“Minority Genre” of Classical Music Is Very Much Alive at Grammys

Janos Gereben on November 26, 2019
Marina and Victor Ledin at the 2016 Grammy Awards | Credit: Jim Ruymen/UPI

Nominations for the 2020 Grammy Awards, just announced, have their usual small share of classical musicians against the flood of pop, rock, and exotica such as Best Regional Roots Music Album. Still there they are 10 classical-music categories, starting with No. 73 (Best Engineered Album, Classical) through No. 82 (Best Contemporary Classical Composition, for symphonic, opera, choral, and chamber music recordings).

Basic Grammy facts need to be repeated: even when it appears as “GRAMMYS,” capital letters notwithstanding, it’s not an acronym, but abbreviated from “Gramophone Award,” now a word meaning “a small statue that is given as an award to someone who works in the business of recording music.” The 62nd Grammy Awards will be announced on Jan. 26, 2020.

Scorekeeping items:

The Naxos of America distribution group — including Naxos, 2L, Avie Records, Azica, Bridge Records, Decca, Delos, Fanfare Cincinnati, Innova, Navona, New Amersterdam Records, Ondine, Opus Arte, Reference Recordings, Signum, and Sono Luminus — has earned 32 nominations.

Winner and still champion, with most Grammy wins

Although he died in 1997, Georg Solti still has the record for the most Grammys, with 31 awards. Runners-up include:

Quincy Jones, 28
Alison Krauss, 27
Pierre Boulez, 26
Vladimir Horowitz, 25
Stevie Wonder, 25
John Williams, 24
Beyoncé, 22

Composer John Williams, with only 24 awards, received his 70th and 71st nominations this year, still one behind Henry Mancini’s 72 nominations (with 20 wins, including Peter Gunn and The Pink Panther before his death in 1994).

John Williams has 71 nominations and 24 awards.

Among nominations for 2020, Marin’s Victor and Marina Ledin — already multiple Grammy nominees over the years — show up in Best Immersive Audio Album; Best Classical Compendium; and Producer of the Year, Classical, where they are nominated for four recordings, The Poetry of Places among them, featuring pianist Nadia Shpachenko.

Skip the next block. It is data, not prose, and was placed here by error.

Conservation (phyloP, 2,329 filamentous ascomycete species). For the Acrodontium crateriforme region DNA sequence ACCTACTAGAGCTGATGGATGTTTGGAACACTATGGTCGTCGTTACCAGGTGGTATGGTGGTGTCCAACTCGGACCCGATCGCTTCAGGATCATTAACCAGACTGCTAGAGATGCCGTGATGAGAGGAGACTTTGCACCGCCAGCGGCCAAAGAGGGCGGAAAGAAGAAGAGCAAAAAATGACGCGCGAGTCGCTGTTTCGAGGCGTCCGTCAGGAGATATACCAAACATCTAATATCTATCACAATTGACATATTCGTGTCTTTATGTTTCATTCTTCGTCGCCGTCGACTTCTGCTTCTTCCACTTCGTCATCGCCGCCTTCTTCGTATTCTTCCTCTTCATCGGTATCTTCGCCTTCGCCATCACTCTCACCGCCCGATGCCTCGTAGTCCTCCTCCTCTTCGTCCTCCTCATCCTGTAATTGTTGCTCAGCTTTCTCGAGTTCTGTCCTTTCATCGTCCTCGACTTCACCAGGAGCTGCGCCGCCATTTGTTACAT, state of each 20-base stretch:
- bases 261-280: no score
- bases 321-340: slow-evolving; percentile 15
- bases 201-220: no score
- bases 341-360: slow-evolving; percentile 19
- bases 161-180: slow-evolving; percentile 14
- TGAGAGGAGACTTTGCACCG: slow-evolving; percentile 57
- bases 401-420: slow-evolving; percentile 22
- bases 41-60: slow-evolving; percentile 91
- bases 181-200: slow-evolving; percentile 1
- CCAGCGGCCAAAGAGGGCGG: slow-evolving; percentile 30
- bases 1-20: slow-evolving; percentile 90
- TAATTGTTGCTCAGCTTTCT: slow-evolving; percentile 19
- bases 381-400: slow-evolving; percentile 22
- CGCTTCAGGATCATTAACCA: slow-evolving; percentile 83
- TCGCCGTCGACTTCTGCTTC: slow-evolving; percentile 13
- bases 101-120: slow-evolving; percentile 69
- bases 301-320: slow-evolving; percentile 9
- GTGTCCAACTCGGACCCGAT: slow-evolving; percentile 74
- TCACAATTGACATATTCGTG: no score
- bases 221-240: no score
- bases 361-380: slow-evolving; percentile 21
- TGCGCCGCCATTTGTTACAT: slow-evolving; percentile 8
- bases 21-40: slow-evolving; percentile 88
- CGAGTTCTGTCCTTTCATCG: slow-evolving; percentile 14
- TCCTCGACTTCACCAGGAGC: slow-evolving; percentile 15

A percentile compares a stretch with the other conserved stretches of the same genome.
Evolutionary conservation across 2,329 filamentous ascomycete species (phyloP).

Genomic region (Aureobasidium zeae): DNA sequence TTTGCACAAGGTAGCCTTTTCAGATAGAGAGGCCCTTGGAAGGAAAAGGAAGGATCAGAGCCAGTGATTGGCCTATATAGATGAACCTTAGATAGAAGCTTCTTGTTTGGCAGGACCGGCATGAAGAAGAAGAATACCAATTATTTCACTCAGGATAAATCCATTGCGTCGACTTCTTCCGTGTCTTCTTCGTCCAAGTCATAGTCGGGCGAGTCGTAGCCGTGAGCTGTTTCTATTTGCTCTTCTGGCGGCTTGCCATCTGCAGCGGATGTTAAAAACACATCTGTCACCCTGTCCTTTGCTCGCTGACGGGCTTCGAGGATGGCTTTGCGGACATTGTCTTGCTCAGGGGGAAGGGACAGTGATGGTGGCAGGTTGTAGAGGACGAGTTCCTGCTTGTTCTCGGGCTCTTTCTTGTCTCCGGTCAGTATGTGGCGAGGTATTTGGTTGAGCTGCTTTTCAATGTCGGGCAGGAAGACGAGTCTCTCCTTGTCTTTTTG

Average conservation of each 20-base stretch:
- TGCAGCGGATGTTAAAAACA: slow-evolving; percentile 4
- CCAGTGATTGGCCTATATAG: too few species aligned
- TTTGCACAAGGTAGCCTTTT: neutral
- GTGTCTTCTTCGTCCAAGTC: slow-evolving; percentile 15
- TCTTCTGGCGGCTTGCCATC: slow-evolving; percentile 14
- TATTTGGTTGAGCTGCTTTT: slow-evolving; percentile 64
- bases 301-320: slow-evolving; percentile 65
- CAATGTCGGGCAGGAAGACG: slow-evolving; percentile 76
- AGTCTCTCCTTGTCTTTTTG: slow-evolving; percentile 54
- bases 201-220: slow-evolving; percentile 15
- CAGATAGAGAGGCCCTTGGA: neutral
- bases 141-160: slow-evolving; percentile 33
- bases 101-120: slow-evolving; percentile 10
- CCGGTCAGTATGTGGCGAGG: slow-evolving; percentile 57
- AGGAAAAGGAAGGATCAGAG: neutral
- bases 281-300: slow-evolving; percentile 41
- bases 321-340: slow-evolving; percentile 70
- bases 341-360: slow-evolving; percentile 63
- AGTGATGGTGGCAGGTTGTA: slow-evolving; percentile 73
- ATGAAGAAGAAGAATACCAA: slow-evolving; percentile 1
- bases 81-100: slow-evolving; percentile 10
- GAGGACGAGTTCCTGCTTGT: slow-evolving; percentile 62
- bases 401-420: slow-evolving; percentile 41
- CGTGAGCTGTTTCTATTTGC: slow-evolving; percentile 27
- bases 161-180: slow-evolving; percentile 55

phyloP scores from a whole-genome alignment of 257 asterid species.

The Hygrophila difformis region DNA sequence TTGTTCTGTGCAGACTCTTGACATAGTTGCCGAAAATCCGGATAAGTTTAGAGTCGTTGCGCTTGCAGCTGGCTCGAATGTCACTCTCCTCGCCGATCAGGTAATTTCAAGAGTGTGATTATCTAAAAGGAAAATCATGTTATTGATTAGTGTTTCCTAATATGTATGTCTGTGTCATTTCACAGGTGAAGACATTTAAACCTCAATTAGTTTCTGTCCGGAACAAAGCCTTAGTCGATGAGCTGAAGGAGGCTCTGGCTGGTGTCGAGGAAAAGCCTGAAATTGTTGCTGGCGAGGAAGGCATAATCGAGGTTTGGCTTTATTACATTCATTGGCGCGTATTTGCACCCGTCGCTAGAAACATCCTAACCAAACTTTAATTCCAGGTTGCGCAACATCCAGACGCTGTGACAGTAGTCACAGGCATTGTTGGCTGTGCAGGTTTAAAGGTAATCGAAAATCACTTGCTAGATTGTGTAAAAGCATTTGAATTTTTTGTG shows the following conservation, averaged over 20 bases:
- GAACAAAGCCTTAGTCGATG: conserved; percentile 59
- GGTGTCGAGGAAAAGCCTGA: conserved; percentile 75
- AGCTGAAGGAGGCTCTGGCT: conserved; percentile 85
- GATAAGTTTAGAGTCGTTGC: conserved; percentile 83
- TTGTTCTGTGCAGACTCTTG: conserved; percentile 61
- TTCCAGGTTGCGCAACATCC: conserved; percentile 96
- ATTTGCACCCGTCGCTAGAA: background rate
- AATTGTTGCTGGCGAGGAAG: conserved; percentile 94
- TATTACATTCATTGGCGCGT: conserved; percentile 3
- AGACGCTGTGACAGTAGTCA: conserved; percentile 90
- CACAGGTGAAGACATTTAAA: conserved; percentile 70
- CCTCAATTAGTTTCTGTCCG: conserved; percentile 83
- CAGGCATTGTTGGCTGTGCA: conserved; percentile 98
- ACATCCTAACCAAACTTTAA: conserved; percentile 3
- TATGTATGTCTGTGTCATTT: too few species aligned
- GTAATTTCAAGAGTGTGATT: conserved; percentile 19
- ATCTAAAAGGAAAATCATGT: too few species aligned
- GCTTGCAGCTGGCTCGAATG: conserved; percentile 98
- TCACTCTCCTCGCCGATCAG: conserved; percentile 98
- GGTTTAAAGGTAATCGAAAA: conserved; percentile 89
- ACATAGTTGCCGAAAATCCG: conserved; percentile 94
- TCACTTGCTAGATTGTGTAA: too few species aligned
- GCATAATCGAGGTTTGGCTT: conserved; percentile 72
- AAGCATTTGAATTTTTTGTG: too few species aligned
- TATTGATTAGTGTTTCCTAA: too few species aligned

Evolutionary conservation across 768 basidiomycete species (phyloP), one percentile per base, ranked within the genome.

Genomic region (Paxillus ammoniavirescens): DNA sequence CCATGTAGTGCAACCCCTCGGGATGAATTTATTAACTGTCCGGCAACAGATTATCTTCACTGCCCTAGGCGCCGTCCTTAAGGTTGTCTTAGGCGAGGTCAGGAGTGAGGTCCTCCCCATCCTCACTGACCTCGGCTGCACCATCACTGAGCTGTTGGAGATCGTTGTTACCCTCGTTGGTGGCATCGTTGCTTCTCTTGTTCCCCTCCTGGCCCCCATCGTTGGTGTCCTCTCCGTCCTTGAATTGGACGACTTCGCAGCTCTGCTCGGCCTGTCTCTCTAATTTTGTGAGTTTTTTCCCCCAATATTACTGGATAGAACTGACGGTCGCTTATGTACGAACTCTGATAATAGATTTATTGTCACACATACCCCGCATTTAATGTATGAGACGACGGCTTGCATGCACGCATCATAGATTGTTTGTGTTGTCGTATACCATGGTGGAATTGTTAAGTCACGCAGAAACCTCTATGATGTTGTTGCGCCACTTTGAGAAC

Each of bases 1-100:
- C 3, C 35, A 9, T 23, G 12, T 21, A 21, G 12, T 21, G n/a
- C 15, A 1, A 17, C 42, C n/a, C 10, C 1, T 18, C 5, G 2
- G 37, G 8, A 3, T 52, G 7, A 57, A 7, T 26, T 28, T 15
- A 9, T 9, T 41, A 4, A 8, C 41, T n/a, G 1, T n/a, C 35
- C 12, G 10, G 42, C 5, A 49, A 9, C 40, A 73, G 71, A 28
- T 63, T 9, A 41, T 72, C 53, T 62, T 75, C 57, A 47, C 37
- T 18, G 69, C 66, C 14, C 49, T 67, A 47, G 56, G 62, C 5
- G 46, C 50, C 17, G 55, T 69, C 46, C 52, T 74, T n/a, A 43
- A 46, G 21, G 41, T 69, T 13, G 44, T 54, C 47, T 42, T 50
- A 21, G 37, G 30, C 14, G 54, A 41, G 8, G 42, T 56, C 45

Vallejo’s H.E.R. (Gabi Wilson) has five nominations.

In the nonclassical world, a local R&B artist received five nominations: Vallejo’s H.E.R. (Gabi Wilson) was named in the Best R&B Song, Best R&B Performance, Album of the Year, Song of the Year, and Record of the Year categories.

Other top nominations have gone to Lizzo, Billie Eilish, Lil Nas X, Ariana Grande, and FINNEAS, the first three making their first appearance.

The major opera category (best recording) includes George Benjamin’s Lessons in Love & Violence, from the Royal Opera House;

Berg’s Wozzeck, from Dutch National Opera; Charpentier’s Les Arts Florissants and Les Plaisirs de Versailles, from the Boston Early Music Festival; Tobias Picker’s Fantastic Mr. Fox, from the Boston Modern Orchestra Project; and Wagner’s Lohengrin, from Bayreuth.

Best Orchestral Performance nominees are Gustavo Dudamel/LA Philharmonic: Andrew Norman, Sustain, one of the 50 commissions to celebrate the LA Philharmonic’s centennial; Manfred Honeck/Pittsburgh Symphony: Bruckner Symphony No. 9; Leonard Slatkin/Detroit Symphony: Copland, Billy the Kid; Louis Langrée/Cincinnati Symphony: Gershwin, Varese, Stravinsky, Transatlantic; Mirga Gražinytė-Tyla/City of Birmingham Symphony: Mieczysław Weinberg, Symphonies No. 2 and No. 21.

Unlike last year, when major Grammy winners included both the SF Symphony and SF Opera, they are not among nominees this time.

When the confusing number of categories was significantly pruned a few years ago, classical music lost many:

Best Instrumental Soloist(s) Performance (with orchestra)
Best Instrumental Soloist Performance (without orchestra)
Best Classical Performance, Operatic or Choral
Best Classical Performance — Instrumental Soloist or Soloists (with or without orchestra)
Best New Classical Artist
Best Chamber Music Performance
Best Classical Album
Best Classical Crossover Album